AKA: Los Angeles City Hall #3, Los Angeles, CA

Structure Type: built works - public buildings - city halls

Designers: Allied Architects Association of Los Angeles (firm); Clark Construction Group, LLC, Building Contractors (firm); Heinsbergen Decorating Company, Interior Designers (firm); Kaplan Chen Kaplan, Architects (firm); Levin and Associates, Architects (firm); Martin, A.C. Partners, Incorporated, (ACMP) (firm); Youssef, Nabih and Associates (firm); John Corneley Wilson Austin (architect); Chen (architect); Anthony T. Heinsbergen (interior designer); Antoon B. Heinsbergen (interior designer/muralist); Barbara Kaplan (architect); David Kaplan (architect); Brenda Levin (architect); Albert Carey Martin Sr. (architect); Christopher C. Martin (architect); Kemper Nomland (architect); Donald Berthold Parkinson (architect); John Parkinson (architect); Herman Sachs (artist/color consultant/educator); Austin Cruver Whittlesey (architect); Nabih Youssef (structural engineer)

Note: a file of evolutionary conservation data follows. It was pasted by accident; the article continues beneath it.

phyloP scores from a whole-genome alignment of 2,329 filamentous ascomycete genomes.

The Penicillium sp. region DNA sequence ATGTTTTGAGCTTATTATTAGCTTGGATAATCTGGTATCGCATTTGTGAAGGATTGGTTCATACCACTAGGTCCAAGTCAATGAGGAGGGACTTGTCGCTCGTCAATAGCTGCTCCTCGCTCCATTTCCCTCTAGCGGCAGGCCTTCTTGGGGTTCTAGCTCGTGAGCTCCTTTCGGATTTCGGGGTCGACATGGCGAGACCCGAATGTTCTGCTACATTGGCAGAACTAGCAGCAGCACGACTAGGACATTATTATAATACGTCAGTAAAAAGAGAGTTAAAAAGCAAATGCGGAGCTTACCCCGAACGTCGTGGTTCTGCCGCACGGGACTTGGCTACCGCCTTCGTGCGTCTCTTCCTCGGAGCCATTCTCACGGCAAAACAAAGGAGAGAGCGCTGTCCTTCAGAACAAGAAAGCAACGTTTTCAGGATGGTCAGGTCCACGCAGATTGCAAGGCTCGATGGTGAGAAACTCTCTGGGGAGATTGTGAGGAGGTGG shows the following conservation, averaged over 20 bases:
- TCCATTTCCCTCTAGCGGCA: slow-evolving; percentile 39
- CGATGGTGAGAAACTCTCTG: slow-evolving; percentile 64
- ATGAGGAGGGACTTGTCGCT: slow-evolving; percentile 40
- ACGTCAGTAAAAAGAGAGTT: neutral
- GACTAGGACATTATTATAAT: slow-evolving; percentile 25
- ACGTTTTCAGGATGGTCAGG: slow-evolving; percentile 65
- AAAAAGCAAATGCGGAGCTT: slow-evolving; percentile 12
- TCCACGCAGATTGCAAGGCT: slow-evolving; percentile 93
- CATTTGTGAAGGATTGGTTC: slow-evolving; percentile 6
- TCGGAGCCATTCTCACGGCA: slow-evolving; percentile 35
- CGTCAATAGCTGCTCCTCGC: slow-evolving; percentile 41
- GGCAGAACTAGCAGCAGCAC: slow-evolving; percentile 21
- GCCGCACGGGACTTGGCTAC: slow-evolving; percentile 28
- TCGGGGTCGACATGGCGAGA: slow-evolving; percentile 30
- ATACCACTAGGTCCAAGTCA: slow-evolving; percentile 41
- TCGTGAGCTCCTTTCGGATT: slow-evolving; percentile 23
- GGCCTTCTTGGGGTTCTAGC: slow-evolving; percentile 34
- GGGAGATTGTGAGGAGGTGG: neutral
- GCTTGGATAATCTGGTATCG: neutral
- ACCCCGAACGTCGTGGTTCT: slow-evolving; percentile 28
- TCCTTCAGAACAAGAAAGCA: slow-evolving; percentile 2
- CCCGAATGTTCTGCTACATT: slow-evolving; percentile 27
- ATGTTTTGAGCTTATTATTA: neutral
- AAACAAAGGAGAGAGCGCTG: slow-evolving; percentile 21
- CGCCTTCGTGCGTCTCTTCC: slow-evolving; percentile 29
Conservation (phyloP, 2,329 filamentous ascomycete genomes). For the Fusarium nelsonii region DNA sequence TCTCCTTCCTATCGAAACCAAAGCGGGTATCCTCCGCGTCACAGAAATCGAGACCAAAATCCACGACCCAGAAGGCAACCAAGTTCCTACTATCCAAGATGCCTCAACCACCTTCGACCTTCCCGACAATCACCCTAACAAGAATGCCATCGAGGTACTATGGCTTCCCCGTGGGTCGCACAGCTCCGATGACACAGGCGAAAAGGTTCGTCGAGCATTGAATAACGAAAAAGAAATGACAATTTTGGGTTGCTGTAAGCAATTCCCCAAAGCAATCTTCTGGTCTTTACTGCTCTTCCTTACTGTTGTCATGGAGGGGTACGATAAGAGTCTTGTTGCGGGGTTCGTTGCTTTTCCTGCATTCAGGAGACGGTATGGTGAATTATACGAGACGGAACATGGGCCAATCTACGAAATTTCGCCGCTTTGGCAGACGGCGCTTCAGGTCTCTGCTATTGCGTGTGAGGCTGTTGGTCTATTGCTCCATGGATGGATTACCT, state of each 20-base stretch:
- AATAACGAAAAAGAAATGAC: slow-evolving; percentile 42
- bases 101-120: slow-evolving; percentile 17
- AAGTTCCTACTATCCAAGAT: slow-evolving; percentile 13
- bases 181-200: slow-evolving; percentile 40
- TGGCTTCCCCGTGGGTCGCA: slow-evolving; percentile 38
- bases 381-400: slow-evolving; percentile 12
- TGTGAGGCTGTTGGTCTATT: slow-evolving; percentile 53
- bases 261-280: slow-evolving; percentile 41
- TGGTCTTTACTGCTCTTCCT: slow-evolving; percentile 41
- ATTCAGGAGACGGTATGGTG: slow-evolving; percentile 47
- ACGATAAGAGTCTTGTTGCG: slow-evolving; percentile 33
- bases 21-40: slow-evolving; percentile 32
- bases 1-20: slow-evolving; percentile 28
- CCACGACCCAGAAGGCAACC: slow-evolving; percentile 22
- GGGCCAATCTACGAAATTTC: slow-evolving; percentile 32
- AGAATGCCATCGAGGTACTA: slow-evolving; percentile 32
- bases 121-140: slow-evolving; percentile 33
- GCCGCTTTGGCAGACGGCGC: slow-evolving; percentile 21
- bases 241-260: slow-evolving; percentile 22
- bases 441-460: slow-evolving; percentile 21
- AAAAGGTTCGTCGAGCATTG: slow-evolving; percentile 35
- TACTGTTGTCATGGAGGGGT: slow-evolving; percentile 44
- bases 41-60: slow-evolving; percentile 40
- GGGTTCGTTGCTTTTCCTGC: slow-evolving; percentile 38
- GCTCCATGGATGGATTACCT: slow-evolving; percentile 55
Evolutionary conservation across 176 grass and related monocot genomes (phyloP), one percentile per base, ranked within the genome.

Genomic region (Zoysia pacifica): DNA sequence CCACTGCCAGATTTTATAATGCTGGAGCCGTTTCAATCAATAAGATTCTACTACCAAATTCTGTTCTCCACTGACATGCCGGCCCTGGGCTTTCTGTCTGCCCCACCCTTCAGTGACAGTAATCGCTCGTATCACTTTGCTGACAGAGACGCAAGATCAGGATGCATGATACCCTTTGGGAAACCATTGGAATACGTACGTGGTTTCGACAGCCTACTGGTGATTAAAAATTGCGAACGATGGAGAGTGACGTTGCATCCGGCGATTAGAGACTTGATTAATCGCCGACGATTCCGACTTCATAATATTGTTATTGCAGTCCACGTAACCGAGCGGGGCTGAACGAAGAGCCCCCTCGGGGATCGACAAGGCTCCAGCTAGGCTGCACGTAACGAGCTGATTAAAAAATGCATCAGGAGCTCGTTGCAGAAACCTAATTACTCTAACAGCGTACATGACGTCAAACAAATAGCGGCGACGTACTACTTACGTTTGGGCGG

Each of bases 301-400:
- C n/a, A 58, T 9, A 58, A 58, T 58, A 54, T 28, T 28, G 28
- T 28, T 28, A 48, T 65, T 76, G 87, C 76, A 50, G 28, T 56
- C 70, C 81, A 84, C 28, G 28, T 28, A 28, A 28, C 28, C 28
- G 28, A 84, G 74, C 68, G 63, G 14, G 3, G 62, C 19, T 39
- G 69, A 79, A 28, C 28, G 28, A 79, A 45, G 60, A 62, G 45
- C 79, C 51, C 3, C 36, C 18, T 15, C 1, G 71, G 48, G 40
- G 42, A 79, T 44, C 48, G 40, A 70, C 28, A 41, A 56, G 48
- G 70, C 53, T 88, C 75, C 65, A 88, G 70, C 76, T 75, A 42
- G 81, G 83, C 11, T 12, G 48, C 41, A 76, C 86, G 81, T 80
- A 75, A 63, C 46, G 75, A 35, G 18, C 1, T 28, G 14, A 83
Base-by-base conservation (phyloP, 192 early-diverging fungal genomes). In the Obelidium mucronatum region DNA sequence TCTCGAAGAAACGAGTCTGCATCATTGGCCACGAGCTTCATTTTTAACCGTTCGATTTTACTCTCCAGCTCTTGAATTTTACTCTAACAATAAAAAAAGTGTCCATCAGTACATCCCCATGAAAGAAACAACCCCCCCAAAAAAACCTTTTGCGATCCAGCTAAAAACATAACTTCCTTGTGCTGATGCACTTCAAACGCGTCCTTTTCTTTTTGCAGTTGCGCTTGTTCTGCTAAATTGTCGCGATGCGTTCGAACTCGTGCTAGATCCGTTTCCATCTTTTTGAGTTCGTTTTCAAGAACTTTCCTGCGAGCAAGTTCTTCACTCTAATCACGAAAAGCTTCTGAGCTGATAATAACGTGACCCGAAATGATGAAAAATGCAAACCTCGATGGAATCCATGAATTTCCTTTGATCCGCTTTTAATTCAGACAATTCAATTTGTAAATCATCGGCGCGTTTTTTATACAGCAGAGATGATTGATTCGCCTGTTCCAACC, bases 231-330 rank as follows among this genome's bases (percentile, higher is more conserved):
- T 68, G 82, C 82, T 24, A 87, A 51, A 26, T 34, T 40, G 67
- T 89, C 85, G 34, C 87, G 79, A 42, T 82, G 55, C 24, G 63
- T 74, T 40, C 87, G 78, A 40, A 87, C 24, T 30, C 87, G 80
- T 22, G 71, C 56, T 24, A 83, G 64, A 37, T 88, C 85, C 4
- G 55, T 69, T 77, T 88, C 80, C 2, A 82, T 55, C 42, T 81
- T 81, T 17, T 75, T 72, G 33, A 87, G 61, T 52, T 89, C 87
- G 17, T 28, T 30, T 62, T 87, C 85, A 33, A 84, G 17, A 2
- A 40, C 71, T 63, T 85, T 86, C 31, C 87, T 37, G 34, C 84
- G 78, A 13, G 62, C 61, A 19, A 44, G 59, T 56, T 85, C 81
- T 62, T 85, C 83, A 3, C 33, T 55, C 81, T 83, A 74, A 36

Dates: constructed 1926-1928

32 stories

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200 North Spring Street
Civic Center, Los Angeles, CA 90012-4801

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Gebhard and Winter Los Angeles Guide, 1994 says "South Spring Street;" North Spring Street and West Temple Street

Building History